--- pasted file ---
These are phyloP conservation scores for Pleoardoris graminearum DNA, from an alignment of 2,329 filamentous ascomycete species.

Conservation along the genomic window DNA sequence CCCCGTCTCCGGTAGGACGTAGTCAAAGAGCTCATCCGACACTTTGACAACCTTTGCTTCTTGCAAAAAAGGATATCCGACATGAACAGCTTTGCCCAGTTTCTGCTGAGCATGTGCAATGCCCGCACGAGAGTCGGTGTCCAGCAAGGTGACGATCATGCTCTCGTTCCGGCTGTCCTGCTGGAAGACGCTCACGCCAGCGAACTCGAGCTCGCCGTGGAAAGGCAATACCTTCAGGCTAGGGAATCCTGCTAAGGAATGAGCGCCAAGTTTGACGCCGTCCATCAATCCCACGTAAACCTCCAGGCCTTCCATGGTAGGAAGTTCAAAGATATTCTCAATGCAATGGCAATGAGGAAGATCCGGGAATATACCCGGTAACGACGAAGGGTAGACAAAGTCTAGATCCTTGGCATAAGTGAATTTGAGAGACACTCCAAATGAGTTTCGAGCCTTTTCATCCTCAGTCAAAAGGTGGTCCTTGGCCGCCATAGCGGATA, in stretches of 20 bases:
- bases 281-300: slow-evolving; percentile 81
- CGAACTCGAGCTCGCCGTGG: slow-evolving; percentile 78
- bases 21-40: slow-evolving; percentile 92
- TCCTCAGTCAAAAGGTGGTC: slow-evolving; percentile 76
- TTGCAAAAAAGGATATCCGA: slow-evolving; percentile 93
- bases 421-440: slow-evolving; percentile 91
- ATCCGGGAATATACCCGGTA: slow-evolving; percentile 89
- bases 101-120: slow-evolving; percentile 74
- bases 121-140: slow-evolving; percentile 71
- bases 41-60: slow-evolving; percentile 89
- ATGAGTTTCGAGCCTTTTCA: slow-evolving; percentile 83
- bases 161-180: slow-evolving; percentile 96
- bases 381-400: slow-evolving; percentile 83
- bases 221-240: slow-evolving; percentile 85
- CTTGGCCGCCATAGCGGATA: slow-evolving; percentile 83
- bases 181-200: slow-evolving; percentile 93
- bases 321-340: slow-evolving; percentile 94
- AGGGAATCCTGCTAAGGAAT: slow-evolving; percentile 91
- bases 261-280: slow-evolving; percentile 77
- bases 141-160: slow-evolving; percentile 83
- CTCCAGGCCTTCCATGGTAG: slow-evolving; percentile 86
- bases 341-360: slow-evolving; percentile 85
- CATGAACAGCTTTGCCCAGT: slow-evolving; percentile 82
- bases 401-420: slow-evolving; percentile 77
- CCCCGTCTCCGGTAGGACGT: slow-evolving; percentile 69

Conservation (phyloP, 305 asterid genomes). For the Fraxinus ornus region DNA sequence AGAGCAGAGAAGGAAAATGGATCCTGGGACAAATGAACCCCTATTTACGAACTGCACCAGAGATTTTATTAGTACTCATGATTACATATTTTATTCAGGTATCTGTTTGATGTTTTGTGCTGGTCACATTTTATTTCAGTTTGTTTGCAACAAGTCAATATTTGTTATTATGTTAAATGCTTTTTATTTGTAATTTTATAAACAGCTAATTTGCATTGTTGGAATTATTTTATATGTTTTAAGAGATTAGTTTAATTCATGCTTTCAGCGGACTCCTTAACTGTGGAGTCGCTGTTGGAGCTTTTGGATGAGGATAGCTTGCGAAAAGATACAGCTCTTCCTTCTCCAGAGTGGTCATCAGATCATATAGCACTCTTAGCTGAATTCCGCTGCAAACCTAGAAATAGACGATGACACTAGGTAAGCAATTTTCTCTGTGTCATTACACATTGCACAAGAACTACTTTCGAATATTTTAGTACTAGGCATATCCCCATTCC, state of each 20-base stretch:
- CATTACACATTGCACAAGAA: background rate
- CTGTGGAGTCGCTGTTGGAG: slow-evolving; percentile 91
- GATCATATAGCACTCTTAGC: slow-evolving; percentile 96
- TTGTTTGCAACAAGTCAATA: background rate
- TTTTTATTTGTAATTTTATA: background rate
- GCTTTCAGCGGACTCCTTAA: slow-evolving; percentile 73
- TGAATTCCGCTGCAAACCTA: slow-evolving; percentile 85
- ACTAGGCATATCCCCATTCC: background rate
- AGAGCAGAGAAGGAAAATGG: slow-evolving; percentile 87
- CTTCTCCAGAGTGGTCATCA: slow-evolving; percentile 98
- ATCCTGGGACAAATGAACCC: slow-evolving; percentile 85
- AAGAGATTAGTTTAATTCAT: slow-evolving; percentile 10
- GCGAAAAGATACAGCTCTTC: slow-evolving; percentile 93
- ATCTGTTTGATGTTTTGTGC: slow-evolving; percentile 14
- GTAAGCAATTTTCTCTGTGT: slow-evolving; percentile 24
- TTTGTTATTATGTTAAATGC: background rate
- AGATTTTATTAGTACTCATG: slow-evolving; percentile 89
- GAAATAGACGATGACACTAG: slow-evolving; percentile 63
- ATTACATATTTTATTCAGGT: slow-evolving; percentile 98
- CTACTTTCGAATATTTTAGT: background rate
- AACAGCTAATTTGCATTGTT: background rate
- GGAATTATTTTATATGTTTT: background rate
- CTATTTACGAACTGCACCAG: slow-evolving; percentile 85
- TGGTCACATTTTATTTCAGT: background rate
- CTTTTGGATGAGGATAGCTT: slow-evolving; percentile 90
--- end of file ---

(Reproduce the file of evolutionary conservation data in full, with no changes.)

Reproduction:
These are phyloP conservation scores for Pleoardoris graminearum DNA, from an alignment of 2,329 filamentous ascomycete species.

Conservation along the genomic window DNA sequence CCCCGTCTCCGGTAGGACGTAGTCAAAGAGCTCATCCGACACTTTGACAACCTTTGCTTCTTGCAAAAAAGGATATCCGACATGAACAGCTTTGCCCAGTTTCTGCTGAGCATGTGCAATGCCCGCACGAGAGTCGGTGTCCAGCAAGGTGACGATCATGCTCTCGTTCCGGCTGTCCTGCTGGAAGACGCTCACGCCAGCGAACTCGAGCTCGCCGTGGAAAGGCAATACCTTCAGGCTAGGGAATCCTGCTAAGGAATGAGCGCCAAGTTTGACGCCGTCCATCAATCCCACGTAAACCTCCAGGCCTTCCATGGTAGGAAGTTCAAAGATATTCTCAATGCAATGGCAATGAGGAAGATCCGGGAATATACCCGGTAACGACGAAGGGTAGACAAAGTCTAGATCCTTGGCATAAGTGAATTTGAGAGACACTCCAAATGAGTTTCGAGCCTTTTCATCCTCAGTCAAAAGGTGGTCCTTGGCCGCCATAGCGGATA, in stretches of 20 bases:
- bases 281-300: slow-evolving; percentile 81
- CGAACTCGAGCTCGCCGTGG: slow-evolving; percentile 78
- bases 21-40: slow-evolving; percentile 92
- TCCTCAGTCAAAAGGTGGTC: slow-evolving; percentile 76
- TTGCAAAAAAGGATATCCGA: slow-evolving; percentile 93
- bases 421-440: slow-evolving; percentile 91
- ATCCGGGAATATACCCGGTA: slow-evolving; percentile 89
- bases 101-120: slow-evolving; percentile 74
- bases 121-140: slow-evolving; percentile 71
- bases 41-60: slow-evolving; percentile 89
- ATGAGTTTCGAGCCTTTTCA: slow-evolving; percentile 83
- bases 161-180: slow-evolving; percentile 96
- bases 381-400: slow-evolving; percentile 83
- bases 221-240: slow-evolving; percentile 85
- CTTGGCCGCCATAGCGGATA: slow-evolving; percentile 83
- bases 181-200: slow-evolving; percentile 93
- bases 321-340: slow-evolving; percentile 94
- AGGGAATCCTGCTAAGGAAT: slow-evolving; percentile 91
- bases 261-280: slow-evolving; percentile 77
- bases 141-160: slow-evolving; percentile 83
- CTCCAGGCCTTCCATGGTAG: slow-evolving; percentile 86
- bases 341-360: slow-evolving; percentile 85
- CATGAACAGCTTTGCCCAGT: slow-evolving; percentile 82
- bases 401-420: slow-evolving; percentile 77
- CCCCGTCTCCGGTAGGACGT: slow-evolving; percentile 69

Conservation (phyloP, 305 asterid genomes). For the Fraxinus ornus region DNA sequence AGAGCAGAGAAGGAAAATGGATCCTGGGACAAATGAACCCCTATTTACGAACTGCACCAGAGATTTTATTAGTACTCATGATTACATATTTTATTCAGGTATCTGTTTGATGTTTTGTGCTGGTCACATTTTATTTCAGTTTGTTTGCAACAAGTCAATATTTGTTATTATGTTAAATGCTTTTTATTTGTAATTTTATAAACAGCTAATTTGCATTGTTGGAATTATTTTATATGTTTTAAGAGATTAGTTTAATTCATGCTTTCAGCGGACTCCTTAACTGTGGAGTCGCTGTTGGAGCTTTTGGATGAGGATAGCTTGCGAAAAGATACAGCTCTTCCTTCTCCAGAGTGGTCATCAGATCATATAGCACTCTTAGCTGAATTCCGCTGCAAACCTAGAAATAGACGATGACACTAGGTAAGCAATTTTCTCTGTGTCATTACACATTGCACAAGAACTACTTTCGAATATTTTAGTACTAGGCATATCCCCATTCC, state of each 20-base stretch:
- CATTACACATTGCACAAGAA: background rate
- CTGTGGAGTCGCTGTTGGAG: slow-evolving; percentile 91
- GATCATATAGCACTCTTAGC: slow-evolving; percentile 96
- TTGTTTGCAACAAGTCAATA: background rate
- TTTTTATTTGTAATTTTATA: background rate
- GCTTTCAGCGGACTCCTTAA: slow-evolving; percentile 73
- TGAATTCCGCTGCAAACCTA: slow-evolving; percentile 85
- ACTAGGCATATCCCCATTCC: background rate
- AGAGCAGAGAAGGAAAATGG: slow-evolving; percentile 87
- CTTCTCCAGAGTGGTCATCA: slow-evolving; percentile 98
- ATCCTGGGACAAATGAACCC: slow-evolving; percentile 85
- AAGAGATTAGTTTAATTCAT: slow-evolving; percentile 10
- GCGAAAAGATACAGCTCTTC: slow-evolving; percentile 93
- ATCTGTTTGATGTTTTGTGC: slow-evolving; percentile 14
- GTAAGCAATTTTCTCTGTGT: slow-evolving; percentile 24
- TTTGTTATTATGTTAAATGC: background rate
- AGATTTTATTAGTACTCATG: slow-evolving; percentile 89
- GAAATAGACGATGACACTAG: slow-evolving; percentile 63
- ATTACATATTTTATTCAGGT: slow-evolving; percentile 98
- CTACTTTCGAATATTTTAGT: background rate
- AACAGCTAATTTGCATTGTT: background rate
- GGAATTATTTTATATGTTTT: background rate
- CTATTTACGAACTGCACCAG: slow-evolving; percentile 85
- TGGTCACATTTTATTTCAGT: background rate
- CTTTTGGATGAGGATAGCTT: slow-evolving; percentile 90